After three whirlwind days, Outside Lands concluded with a triumphant bang. Similar to previous years, each day had its own personality and weather. Despite the ever-changing conditions of Golden Gate Park and some musical lineup reshuffling, the people on and off stage, plus the variety of entertainment made for another sublime, end-of-summer festival.
In an attempt to summarize and recap everything that was Outside Lands 2017, we put together a chronological list of some of the biggest moments. From surprise appearances to fireworks, there were plenty of highlights worth revisiting.
All Photos by Abe Coloma
Friday kicked off strong, with early afternoon sets by Oliver Tree, who rallied the Panhandle stage. Then pop group Electric Guest amped up a lively afternoon crowd with its contagious dance moves and emotive vocal hooks.
The festival food options at Outside Lands are unrivaled, spanning the carnival-style essentials like the corn dogs and funnel cakes by Endless Summer Sweets to the exotic and always ostentatious donut cheeseburger from Straw. A particularly tasty choice was the miso pork ramen and fried chicken gyoza served up by Executive Chef and owner Kyle Itani of Itani Ramen.
One of the more unique and entertaining activities in the park was a three-hole mini golf course called The Back Wine. Conceived by Healdsburg-based wine company Cannonball Wine Company, visitors could get in on some mini-golf, paired with a wine sampling at each of the holes.
RAC stepped up and played a surprise early set on the main stage Friday after it was announced that A Tribe Called Quest would not be performing. A peak moment was when the remix masters delivered a masterful rendition of Odesza’s “Say My Name.”
A Tribe Called Quest was one of the biggest acts scheduled to perform on Friday’s lineup. The group temporarily postponed their set to Saturday only to then cancel again 20 minutes before they were expected to take the stage due to “further travel complications.”
Gastro Magic, the festival’s culinary stage, had a strong stage lineup throughout the festival. Friday’s cancellation by A Tribe Called Quest did not keep Jarobi White, the chef and former member of A Tribe Called Quest, from making his guest appearance alongside San Francisco chef Chris Cosentino. The culinary stage spiced it up with Del the Funky Homosapien making kimchi with Roy Choi and Dan the Automator. And later Action Bronson cooked meat and threw pieces into the crowd. (Hopefully only minimally offending any vegetarians that might’ve been nearby.)
Thundercat impressed during his groovy performance, pulling out a custom, bright cherry wood six-string bass, while Real Estate effectively navigated a lo-fi surf rock set for a decently sized audience early on Saturday. Overall, the vibes were much more mellow during the daytime on Day 2.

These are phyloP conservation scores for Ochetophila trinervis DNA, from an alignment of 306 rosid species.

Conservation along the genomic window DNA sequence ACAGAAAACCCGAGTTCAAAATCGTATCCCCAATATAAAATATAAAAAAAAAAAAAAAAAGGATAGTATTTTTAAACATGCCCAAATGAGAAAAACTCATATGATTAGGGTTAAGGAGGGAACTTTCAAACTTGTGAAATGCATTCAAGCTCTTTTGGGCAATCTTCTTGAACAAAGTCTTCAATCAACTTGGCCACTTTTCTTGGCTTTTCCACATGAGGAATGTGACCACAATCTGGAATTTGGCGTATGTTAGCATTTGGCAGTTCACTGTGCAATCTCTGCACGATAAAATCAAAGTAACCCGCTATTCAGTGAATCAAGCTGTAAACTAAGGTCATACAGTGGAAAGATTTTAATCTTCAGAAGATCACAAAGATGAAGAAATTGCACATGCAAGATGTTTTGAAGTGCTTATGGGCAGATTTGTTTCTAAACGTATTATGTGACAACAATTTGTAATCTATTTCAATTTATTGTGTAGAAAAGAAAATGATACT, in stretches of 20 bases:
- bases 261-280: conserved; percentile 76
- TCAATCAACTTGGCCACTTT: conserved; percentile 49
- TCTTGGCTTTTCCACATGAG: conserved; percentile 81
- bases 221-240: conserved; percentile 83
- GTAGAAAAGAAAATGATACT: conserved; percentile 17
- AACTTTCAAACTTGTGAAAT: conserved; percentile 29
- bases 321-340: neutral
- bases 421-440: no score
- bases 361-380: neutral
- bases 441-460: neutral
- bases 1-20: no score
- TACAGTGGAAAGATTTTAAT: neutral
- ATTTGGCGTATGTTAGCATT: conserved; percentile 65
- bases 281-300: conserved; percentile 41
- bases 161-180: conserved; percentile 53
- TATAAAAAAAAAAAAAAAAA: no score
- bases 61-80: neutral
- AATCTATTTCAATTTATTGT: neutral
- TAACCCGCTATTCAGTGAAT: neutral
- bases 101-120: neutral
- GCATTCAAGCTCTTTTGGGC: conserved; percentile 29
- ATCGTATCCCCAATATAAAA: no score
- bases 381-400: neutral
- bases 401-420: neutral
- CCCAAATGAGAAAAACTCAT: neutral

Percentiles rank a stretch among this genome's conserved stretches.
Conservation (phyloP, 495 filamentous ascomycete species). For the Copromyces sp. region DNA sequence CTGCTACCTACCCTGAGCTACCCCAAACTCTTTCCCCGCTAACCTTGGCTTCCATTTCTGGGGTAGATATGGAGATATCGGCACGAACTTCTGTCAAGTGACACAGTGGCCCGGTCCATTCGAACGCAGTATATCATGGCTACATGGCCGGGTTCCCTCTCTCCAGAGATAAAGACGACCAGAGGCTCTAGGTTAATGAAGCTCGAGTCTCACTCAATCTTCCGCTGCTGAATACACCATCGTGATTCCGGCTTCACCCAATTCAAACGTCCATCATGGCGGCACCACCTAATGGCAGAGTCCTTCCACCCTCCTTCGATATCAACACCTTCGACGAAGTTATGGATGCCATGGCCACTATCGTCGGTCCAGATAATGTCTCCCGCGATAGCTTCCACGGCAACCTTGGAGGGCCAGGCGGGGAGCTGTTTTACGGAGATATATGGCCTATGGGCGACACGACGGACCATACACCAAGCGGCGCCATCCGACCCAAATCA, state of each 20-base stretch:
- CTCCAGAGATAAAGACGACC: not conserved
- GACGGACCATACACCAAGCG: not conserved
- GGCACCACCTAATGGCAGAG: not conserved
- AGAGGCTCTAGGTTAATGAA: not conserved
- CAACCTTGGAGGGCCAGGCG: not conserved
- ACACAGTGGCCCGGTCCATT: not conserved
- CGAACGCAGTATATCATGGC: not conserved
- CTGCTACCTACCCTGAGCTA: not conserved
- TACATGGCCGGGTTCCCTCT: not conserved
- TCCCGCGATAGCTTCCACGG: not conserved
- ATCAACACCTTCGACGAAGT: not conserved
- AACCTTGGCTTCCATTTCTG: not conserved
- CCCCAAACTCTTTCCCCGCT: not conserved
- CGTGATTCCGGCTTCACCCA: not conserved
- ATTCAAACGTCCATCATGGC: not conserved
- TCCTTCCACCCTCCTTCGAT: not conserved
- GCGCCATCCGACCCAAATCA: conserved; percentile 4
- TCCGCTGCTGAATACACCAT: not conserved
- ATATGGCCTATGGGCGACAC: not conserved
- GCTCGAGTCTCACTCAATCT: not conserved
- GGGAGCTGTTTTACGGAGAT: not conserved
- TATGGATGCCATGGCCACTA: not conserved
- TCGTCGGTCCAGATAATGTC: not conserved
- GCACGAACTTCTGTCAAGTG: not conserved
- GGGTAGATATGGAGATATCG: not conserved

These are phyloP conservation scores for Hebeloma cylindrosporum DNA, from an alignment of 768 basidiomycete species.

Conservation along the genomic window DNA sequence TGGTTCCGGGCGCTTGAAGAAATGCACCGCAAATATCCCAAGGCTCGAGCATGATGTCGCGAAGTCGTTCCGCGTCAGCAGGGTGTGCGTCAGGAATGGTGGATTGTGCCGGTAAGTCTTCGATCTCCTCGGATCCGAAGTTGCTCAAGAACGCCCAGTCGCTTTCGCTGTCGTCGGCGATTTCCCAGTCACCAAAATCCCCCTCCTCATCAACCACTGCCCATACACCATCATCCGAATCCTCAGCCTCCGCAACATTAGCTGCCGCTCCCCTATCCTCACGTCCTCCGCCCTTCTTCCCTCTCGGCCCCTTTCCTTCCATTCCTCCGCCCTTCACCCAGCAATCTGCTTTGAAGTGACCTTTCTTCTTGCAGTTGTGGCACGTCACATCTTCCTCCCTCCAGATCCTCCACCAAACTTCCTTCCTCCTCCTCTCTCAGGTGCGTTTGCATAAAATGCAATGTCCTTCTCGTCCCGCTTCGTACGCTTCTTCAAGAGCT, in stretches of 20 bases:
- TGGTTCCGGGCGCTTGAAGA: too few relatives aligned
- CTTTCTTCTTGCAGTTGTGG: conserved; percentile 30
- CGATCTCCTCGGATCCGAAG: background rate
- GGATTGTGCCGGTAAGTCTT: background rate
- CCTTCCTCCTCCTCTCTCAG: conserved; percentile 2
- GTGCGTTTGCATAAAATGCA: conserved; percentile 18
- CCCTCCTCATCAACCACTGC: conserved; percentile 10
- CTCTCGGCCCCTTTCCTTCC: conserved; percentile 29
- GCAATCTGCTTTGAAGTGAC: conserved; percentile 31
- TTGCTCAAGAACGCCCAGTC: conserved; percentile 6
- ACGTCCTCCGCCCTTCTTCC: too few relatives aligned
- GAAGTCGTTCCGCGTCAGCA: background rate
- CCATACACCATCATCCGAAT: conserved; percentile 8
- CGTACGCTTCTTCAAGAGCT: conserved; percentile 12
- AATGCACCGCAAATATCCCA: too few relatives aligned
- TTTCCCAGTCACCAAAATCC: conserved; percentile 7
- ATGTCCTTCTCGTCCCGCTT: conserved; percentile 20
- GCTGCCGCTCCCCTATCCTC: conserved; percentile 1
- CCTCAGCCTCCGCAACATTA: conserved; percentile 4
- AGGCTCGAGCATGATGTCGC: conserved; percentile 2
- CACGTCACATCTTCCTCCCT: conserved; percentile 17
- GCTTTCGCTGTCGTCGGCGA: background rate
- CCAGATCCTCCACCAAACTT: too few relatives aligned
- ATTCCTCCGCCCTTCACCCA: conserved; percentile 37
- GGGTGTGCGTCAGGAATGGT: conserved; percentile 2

Since the opportunity presented itself, Claude VonStroke, fortunately, moved his performance from the Sutro Stage to the Twin Peaks Stage to fill in the void for the lack of A Tribe Called Quest. It was a great decision because of the large crowd that showed up specifically to catch the latest from the Dirtybird beatmakers.
Two standouts from Saturday were Kaytranada, who dropped a thunderously, beat-heavy remix of Janet Jackson’s “If,” which shook the crowd to its core. As well as two-piece hard rockers Royal Blood who furiously hammered guitar chords during “Lights Out.”
If it weren’t for Empire of the Sun’s cosmic theatrics and genre-mixing set on Saturday night, Day 2 could have ended on a downer, for those caught up on Tribe’s second cancellation. But the Australian rock duo brought a full-on performance, complete with half-a-dozen costume changes by their onstage dancers. They even gave a tremendously important shoutout denouncing the recent violence on the East Coast. “Walking on a Dream” was their best moment, and they closed the night with “Alive” followed by a slow, deep-space exit into the back of the stage through the fog.
Metallica, one of the most successful Bay Area bands, brought a massive pyrotechnic setup to their Saturday closing set. Those that might have branched off to catch Tribe reconvened for the Metallica set, adding to a larger-than-expected crowd. Either way, the energy was there and the evening ended with “Enter Sandman,” a perfect way to wrap up Day 2.
On Day 3, the mood was set early by maestro Lee Fields, who brought afternoon funk and soul, while folk-centric singer-songwriter Maggie Rogers gave a powerful and heartfelt shout out to her dad. She looked genuinely stunned at how many people were singing and dancing along to her live show at the Sutro stage.
Immediately after Maggie Rogers crushed her hit single “Alaska” to close out her set she then zoomed over to the Twin Peaks Stage to collaborate with New York house music duo Sofi Tukker. This unexpected pairing kept the crowd jumping.
Lorde effortlessly showcased her chilling vocals and puzzling dance skills. She rattled off all her prior shows in the Bay Area, thanking fans for following her through the years. The Auckland, New Zealand-based songstress entertained with “Tennis Court” and “Royals,” plus tracks from her new album Melodrama such as “Liability,” “Homemade Dynamite,” and “Green Light.” She even brough Bleacher lead signer Jack Antonoff on-stage to do a Paul Simon cover of “Me and Julio Down By the Schoolyard.”
The Who have been rockin’ audiences for more than 50 years and showed that their classic hits still translate to the modern music audience. “My Generation,” “The Kids Are Alright,” and “Behind Blue Eyes” were warmly received through the dark and foggy evening haze. They flexed their classic rock muscles and added playful dialogue in between tracks, with top quotes like “this guitar kills fascists” and “Thank you, San Francisco, for your pot…I’m high as a fucking kite.”